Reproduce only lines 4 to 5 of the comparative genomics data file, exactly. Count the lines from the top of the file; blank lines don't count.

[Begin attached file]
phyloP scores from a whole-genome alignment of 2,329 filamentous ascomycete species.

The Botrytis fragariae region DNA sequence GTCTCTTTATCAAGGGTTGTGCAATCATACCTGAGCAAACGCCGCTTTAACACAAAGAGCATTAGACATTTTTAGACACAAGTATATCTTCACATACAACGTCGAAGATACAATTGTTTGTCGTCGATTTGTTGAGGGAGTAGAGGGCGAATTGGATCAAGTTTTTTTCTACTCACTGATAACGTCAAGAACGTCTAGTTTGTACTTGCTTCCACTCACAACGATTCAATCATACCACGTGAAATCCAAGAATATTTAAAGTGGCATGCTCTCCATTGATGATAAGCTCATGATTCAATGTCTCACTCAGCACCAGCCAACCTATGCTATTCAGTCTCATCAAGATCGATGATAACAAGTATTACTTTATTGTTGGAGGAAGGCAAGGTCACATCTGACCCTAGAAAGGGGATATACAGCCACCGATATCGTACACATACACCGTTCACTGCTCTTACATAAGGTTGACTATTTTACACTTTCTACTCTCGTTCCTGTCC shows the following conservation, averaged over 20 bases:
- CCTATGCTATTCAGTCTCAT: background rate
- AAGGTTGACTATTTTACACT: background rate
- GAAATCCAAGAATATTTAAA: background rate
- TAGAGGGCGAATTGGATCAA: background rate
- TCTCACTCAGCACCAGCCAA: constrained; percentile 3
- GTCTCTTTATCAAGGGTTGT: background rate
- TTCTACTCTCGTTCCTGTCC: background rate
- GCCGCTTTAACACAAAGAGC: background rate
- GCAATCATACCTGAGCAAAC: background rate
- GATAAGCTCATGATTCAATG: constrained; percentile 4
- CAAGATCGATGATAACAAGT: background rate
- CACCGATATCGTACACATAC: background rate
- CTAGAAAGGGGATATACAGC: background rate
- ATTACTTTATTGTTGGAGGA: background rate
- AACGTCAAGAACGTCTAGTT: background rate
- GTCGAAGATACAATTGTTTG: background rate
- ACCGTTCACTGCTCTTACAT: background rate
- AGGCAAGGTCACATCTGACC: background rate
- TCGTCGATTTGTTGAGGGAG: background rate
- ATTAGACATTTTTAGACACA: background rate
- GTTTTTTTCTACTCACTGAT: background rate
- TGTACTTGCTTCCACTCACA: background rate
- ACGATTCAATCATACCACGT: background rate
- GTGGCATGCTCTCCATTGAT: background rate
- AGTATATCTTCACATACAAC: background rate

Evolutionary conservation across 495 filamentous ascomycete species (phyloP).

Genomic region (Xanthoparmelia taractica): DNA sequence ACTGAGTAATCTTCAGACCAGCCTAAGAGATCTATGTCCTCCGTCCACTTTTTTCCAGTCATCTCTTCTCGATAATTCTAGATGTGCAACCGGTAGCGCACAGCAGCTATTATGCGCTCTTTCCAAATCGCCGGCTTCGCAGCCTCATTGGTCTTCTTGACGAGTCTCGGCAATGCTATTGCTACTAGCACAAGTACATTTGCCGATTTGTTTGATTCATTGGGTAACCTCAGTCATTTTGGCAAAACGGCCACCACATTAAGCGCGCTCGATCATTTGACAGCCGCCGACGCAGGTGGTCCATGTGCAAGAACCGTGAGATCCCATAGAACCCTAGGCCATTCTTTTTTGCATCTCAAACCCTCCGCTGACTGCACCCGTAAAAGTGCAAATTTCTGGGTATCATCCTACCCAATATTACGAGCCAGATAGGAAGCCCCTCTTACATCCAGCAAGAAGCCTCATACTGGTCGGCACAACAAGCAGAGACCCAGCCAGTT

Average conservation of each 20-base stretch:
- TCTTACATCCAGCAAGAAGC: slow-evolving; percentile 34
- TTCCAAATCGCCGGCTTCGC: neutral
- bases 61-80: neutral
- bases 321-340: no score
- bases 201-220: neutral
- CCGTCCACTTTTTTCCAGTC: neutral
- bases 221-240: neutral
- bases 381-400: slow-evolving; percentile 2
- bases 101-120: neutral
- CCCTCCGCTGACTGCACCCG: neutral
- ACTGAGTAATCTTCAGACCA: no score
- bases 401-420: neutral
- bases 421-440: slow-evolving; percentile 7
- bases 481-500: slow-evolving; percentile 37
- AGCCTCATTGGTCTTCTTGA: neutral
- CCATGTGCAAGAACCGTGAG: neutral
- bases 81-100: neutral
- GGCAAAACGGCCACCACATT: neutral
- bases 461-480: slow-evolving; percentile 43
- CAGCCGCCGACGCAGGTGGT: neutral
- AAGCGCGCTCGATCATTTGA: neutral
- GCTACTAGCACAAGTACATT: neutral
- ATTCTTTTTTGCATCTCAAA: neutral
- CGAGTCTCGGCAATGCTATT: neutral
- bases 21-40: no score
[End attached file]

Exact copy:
- AAGGTTGACTATTTTACACT: background rate
- GAAATCCAAGAATATTTAAA: background rate